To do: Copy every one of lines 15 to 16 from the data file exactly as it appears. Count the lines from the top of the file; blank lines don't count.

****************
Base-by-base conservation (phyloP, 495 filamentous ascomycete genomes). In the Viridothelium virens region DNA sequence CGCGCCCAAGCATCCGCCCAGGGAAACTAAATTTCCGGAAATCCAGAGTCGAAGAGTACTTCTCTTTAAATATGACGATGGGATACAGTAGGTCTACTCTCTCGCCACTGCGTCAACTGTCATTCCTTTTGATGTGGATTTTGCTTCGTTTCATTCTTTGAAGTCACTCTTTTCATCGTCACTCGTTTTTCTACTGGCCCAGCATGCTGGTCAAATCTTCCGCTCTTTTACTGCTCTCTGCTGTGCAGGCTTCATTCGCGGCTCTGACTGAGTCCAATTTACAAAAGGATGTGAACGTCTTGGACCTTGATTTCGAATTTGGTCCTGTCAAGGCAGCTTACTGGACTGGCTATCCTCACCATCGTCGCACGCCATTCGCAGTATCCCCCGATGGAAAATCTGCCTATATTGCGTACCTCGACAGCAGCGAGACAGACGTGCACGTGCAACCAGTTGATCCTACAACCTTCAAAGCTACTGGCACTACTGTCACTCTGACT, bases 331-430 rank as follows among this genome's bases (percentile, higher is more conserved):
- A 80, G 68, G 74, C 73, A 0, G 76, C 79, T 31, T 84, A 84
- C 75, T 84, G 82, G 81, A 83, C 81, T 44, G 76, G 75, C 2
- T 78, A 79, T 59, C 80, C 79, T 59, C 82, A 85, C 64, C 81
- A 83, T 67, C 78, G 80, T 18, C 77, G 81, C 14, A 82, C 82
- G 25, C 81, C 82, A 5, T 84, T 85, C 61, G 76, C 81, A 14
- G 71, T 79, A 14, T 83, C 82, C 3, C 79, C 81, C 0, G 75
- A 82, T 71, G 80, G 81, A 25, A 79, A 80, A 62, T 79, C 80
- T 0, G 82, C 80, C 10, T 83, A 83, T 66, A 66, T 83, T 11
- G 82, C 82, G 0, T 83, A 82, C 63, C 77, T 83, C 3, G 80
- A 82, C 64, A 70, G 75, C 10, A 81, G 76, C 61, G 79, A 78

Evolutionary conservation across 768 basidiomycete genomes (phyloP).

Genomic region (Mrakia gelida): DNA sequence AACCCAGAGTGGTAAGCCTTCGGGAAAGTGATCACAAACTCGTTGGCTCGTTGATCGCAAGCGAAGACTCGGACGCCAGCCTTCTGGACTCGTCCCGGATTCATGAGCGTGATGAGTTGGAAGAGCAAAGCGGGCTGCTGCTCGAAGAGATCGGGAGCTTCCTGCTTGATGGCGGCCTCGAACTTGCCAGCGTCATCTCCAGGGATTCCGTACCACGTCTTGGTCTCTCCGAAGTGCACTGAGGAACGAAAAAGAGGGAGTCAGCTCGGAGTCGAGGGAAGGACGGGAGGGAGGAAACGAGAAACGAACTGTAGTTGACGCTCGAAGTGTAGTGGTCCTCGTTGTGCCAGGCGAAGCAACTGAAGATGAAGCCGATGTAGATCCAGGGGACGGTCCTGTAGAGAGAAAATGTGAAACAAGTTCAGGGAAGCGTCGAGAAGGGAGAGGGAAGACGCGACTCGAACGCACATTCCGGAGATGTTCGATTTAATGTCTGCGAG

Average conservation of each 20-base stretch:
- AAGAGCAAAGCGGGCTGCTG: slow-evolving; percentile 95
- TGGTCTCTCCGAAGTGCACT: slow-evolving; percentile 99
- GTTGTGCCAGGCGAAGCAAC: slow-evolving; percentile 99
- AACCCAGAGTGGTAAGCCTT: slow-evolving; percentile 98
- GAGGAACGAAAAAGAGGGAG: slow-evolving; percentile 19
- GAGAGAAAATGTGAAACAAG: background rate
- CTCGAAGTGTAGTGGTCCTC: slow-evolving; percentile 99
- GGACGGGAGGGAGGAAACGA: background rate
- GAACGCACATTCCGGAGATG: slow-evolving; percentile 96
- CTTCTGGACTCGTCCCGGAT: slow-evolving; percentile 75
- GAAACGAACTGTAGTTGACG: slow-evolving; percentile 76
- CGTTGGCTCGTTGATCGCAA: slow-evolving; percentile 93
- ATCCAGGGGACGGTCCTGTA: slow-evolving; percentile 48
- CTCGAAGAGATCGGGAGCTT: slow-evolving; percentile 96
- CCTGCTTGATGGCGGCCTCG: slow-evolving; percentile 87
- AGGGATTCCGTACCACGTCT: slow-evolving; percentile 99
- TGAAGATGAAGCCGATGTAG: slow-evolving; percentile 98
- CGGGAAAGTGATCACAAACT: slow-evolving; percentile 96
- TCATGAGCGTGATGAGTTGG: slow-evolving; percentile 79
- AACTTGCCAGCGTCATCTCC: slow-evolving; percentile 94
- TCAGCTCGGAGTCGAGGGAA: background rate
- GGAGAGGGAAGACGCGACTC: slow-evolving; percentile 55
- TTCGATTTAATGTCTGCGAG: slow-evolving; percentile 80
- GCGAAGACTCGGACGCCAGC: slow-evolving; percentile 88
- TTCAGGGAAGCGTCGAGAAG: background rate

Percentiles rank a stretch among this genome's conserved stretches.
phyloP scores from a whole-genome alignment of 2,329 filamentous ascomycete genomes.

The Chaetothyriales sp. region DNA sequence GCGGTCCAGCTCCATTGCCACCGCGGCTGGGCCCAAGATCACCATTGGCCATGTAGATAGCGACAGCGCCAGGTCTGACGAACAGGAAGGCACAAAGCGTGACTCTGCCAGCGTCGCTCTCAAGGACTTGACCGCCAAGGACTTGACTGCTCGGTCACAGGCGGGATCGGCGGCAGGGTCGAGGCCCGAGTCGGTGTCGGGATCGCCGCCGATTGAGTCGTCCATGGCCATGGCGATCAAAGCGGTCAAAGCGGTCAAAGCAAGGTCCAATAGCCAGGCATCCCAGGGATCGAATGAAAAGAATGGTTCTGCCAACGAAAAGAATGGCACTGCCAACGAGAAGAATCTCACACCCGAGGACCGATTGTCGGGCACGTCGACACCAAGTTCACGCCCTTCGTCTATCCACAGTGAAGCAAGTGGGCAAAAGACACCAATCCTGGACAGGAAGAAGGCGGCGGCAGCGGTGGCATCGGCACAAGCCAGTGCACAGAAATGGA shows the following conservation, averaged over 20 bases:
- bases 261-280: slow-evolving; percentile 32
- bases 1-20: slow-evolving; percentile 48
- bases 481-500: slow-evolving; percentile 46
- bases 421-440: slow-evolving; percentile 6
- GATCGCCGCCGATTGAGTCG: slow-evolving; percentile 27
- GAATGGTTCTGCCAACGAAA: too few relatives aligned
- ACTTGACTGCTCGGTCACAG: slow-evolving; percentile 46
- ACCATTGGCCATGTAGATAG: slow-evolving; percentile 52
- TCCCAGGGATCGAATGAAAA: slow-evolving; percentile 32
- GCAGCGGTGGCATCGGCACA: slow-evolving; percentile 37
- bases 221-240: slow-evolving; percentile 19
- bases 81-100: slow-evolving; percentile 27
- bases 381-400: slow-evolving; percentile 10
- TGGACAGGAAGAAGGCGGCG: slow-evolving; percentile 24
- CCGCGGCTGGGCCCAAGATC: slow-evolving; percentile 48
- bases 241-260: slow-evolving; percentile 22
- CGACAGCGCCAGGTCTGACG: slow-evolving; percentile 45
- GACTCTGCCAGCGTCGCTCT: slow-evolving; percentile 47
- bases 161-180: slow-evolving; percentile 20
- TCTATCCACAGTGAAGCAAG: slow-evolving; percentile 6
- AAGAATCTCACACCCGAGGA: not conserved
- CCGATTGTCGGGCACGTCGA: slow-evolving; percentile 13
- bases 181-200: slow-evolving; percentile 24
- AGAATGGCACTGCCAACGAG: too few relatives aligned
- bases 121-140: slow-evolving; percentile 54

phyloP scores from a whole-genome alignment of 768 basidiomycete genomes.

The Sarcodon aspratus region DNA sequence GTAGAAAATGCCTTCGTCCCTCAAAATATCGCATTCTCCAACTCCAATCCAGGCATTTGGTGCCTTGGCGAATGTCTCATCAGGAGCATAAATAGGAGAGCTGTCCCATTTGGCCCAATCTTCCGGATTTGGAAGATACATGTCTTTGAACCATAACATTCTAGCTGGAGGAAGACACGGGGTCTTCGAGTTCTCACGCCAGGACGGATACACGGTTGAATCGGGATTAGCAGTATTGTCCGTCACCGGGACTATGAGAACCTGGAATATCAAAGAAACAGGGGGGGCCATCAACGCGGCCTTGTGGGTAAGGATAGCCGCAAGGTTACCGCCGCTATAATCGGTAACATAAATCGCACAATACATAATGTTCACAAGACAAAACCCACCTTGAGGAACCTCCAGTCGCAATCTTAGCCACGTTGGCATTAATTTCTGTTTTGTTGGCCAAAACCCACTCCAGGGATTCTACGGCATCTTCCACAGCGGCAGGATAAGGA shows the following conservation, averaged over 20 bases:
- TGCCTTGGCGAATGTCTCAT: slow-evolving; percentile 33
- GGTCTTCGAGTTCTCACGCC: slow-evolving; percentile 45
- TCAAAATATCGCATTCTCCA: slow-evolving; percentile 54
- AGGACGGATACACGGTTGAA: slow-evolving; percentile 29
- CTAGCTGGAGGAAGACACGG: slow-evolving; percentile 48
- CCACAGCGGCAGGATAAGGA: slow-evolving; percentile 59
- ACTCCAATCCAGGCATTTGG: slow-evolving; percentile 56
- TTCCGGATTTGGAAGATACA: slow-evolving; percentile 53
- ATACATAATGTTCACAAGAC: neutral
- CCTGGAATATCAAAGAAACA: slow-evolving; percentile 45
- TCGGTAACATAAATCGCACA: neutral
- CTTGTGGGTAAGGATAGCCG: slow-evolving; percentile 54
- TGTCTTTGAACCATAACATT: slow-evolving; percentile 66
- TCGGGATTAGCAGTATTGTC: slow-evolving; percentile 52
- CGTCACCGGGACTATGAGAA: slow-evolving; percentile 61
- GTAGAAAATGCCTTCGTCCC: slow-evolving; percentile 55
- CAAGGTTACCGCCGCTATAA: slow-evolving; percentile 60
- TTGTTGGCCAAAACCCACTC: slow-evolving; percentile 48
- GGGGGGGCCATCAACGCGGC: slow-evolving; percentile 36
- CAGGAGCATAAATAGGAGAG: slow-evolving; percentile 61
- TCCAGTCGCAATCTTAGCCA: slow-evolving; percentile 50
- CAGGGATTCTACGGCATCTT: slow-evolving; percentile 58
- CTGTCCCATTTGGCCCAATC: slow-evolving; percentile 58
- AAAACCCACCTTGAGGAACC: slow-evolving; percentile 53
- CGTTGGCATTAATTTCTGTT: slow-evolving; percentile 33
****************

- AAGAGCAAAGCGGGCTGCTG: slow-evolving; percentile 95
- TGGTCTCTCCGAAGTGCACT: slow-evolving; percentile 99